When Ice Cube released his debut album AmeriKKKa’s Most Wanted, the firebrand rapper with the hard-hitting flow pissed off a whole lot of Americans — including, it turns out, Mr. Rogers. And you gotta work to get Mr. Rogers heated. But Cube managed to upset the sweater-clad, ever-smiling, no-cussing children’s television host so much that Mr. Rogers took him to court. The public-television legend wanted to make sure he got his cut for AmeriKKKa’s Most Wanted.
“That’s just a fun fact — Mr. Rogers was getting money off gangsta rap,” Ice Cube laughingly recalled for the folks who attended his Instagram Live listening party on Saturday to mark the 30th anniversary of AmeriKKKa’s Most Wanted. (Unsurprisingly, all sorts of celebrities popped in — from Snoop, to Fat Joe, to DJ Premier, to Common, who fanboy’d out in the comments. “Cube you write movies in your songs,” he gushed.)
As Cube introduced the song “Gangsta’s Fairytale,” he added, “It’s a trip because, off this song, Mr. Rogers sued us. He was mad because we had the Mr. Rogers theme at the beginning of this shit — ‘it’s a wonderful day in the neighborhood,’ and all that. And the nigga sued us. He was getting, like, five cents a record until we took that part off.”
That’s right, there was once a time in America when Mr. Rogers got paid from a rap song that dramatized a drive-by and had rhymes about the “Three Little Pigs in a Coupe de Ville, lookin’ for the wolf to kill.”
At the height of N.W.A.’s success in the late 1980s, Cube made a series of very unexpected choices. The most shocking was that he abruptly left the group. An elder legend in the rap game, Chuck D, had cautioned the 19-year-old emcee to think of his longevity and to play it smart. And so, the man with the hardest-charging cadence on the West Coast decamped to New York to record AmeriKKKa’s Most Wanted, which he asked Chuck D to help him with.
“This next song, right here, is called ‘Endangered Species’ — with me and Chuck,” he explained as he hit play on easily the most boomin’est East Coast beat on the album. “To me, this is The Bomb Squad [the producers for Public Enemy] at they finest. It’s when they putting they foot in it.”
Cube said he specifically wanted to connect the East Coast and West Coast sounds in order to record the first album in hip hop that transcended the limits of a ‘hood. After all, as far as he was concerned, all of America was his ‘hood. And thus, like James Baldwin — but in a Raiders cap — Cube intended to relentlessly criticize his country, blisteringly pushing back on the systemic racism oppressing his people.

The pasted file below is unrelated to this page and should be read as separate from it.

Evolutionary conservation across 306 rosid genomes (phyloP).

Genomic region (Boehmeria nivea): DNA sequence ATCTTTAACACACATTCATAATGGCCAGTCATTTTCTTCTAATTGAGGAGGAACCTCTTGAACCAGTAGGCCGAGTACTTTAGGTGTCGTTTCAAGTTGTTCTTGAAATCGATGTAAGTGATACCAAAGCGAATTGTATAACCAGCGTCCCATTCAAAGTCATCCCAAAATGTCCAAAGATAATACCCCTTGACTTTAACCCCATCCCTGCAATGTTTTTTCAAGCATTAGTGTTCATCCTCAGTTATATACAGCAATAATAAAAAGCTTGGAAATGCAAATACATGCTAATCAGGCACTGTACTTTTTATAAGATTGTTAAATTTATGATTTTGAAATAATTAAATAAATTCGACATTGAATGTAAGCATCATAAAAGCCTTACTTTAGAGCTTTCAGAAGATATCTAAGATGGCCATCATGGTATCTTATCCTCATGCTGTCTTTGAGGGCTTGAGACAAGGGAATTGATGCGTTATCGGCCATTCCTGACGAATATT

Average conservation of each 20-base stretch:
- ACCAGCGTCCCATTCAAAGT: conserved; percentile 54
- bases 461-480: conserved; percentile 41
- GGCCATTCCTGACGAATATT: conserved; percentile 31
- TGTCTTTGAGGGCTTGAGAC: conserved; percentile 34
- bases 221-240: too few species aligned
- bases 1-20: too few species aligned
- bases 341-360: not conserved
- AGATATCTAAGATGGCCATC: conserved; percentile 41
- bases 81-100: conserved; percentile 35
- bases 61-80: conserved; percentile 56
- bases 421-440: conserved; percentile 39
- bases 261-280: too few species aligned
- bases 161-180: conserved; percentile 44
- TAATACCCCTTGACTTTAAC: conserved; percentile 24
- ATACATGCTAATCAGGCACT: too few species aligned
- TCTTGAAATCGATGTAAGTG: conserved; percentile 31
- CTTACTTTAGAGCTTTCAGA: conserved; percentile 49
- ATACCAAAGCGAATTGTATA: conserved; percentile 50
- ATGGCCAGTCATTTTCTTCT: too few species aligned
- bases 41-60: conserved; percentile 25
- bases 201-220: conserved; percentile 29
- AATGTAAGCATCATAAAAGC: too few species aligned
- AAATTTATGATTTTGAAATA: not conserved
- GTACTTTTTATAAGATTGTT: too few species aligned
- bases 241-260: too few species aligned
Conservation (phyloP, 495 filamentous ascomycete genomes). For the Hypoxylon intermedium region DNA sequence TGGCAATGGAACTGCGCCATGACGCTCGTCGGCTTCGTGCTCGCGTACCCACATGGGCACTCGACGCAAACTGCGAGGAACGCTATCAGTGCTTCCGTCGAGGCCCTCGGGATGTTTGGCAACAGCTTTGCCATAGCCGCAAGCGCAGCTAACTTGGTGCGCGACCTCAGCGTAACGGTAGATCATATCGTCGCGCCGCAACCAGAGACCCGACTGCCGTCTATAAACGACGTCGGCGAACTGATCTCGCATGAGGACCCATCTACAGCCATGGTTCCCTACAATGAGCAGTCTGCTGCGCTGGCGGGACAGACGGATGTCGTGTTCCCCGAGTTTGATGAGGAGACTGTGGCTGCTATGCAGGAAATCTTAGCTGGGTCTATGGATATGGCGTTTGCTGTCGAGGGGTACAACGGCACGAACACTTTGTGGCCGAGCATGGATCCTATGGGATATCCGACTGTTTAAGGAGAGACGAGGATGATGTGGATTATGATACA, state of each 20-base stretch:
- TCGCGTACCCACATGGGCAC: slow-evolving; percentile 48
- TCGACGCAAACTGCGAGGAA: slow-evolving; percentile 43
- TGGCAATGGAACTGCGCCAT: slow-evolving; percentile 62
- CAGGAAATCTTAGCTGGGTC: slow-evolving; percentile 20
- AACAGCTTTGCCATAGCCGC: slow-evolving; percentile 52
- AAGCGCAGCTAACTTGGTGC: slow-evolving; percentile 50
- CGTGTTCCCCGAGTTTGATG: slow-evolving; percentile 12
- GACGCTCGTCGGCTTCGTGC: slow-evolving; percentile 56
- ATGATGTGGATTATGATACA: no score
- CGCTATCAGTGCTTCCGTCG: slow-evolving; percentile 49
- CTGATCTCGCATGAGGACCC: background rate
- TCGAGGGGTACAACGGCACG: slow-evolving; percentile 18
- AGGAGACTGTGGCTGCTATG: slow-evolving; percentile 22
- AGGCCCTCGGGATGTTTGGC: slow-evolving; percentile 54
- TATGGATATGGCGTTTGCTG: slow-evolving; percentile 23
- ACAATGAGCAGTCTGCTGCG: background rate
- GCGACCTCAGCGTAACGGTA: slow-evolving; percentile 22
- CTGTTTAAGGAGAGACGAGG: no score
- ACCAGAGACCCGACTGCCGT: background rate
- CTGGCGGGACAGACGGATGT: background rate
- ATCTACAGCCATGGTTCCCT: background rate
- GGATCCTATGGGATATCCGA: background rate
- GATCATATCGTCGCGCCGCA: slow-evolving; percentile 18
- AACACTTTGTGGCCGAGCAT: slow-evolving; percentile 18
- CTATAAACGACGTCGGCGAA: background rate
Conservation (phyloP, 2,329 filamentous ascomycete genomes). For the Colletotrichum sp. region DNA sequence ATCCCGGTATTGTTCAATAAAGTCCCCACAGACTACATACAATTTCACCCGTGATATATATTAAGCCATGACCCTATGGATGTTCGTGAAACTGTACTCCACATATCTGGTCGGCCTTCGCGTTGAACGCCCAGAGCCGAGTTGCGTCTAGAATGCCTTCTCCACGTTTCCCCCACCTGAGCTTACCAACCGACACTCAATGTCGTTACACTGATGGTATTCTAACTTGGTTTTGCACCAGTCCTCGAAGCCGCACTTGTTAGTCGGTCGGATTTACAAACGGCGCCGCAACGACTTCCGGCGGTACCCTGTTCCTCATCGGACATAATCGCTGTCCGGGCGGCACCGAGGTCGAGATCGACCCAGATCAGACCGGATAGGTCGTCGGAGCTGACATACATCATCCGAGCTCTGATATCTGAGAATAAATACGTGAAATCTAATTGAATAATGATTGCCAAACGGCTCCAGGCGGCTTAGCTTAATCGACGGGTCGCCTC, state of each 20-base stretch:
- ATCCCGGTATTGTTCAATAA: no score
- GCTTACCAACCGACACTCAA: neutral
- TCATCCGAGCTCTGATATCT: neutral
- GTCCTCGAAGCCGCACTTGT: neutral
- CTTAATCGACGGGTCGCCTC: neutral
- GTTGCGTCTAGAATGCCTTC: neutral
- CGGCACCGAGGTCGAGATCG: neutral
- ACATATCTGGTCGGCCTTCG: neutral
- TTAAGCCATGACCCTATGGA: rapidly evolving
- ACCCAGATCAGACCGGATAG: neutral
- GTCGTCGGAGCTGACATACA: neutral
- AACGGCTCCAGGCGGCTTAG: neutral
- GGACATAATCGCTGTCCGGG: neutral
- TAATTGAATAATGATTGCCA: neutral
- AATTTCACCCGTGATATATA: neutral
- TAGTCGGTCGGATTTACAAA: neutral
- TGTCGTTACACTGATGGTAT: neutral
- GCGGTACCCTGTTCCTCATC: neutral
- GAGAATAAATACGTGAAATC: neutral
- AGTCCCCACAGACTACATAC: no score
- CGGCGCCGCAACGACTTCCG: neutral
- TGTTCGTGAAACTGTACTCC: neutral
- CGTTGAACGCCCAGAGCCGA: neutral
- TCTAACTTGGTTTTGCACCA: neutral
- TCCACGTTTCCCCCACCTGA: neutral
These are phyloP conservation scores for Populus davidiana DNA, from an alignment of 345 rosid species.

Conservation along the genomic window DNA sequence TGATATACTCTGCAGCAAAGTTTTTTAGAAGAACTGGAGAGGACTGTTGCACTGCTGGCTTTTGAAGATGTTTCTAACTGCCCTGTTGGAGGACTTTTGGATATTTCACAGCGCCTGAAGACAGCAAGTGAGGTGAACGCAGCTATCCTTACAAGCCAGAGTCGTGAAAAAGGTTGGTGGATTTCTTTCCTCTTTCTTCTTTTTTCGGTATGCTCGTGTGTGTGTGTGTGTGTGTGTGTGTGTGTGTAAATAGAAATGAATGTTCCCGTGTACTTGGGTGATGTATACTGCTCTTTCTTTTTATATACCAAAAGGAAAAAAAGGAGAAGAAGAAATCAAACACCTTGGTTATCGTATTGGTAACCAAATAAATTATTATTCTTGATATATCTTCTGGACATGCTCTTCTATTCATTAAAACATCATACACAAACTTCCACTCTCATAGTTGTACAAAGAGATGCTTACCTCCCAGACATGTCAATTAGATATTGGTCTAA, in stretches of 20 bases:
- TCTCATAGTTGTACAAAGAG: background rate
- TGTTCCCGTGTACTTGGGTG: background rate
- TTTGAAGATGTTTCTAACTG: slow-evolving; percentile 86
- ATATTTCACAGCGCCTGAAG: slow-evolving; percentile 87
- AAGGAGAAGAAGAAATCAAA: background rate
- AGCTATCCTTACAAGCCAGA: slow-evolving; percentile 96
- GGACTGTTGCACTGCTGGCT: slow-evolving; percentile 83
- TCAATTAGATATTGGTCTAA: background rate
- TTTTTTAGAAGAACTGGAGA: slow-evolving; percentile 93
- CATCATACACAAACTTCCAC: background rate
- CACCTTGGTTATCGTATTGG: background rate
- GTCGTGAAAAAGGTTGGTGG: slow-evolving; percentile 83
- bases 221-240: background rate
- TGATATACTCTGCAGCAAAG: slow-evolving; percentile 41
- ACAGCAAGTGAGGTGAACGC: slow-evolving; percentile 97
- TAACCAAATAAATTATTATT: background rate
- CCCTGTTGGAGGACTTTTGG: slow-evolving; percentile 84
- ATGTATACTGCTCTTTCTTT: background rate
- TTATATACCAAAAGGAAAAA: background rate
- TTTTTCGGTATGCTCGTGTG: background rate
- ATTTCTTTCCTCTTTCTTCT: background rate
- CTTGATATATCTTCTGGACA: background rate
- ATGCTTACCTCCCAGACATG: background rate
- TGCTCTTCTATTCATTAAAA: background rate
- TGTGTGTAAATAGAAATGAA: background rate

Cube dropped AmeriKKKa’s Most Wanted in 1990, and throughout the album, he warned America about the anger simmering in L.A., documenting the violent prejudices of the LAPD and explaining without apology how the precarity of poverty pushes young men to make choices their older selves would later regret. His bars were confirmed to be prophetic when the city exploded with the L.A. Riots two years later.
By the time he got to his track “Rollin’ With the Lench Mob,” a song from the back half of the album, Cube was more than happy to remind his listening partygoers about how hard his songs still bump, just as cocky as ever:
Cause in the city you live and let die
Rolling with the fools one time can’t beat
On my knees in the street interlock my hands and feet
He said, “I know you,” I said, “You might,
My name is Ice Cube I did a song you didn’t like”
Young listeners who aren’t well-versed in the Golden Era of Rap would have little reason to know that Ice Cube was once one of the angriest Black men in America. But before he played a cop in movies with Kevin Hart, before he took Nia Long on a road trip to impress the divorcee and her kids and even before he was Craig the lazy yet charming stoner in Friday, Ice Cube was the nigga ya love to hate. And hate him, much of America did.
On Saturday night, though, seeing Ice Cube on IG Live, enjoying his own album 30 years later, his beard full and greying at the edges, it’s clear how much has changed, the time passed evident on his face. That said, when he dropped the needle on that first track, there was another unmistakable observation: How much of what Cube rhymed about back then is still relevant today.
And so, the wildest thing about the IG anniversary party for AmeriKKKa’s Most Wanted wasn’t seeing and hearing how much Ice Cube has changed over the last three decades, but rather, how little America has.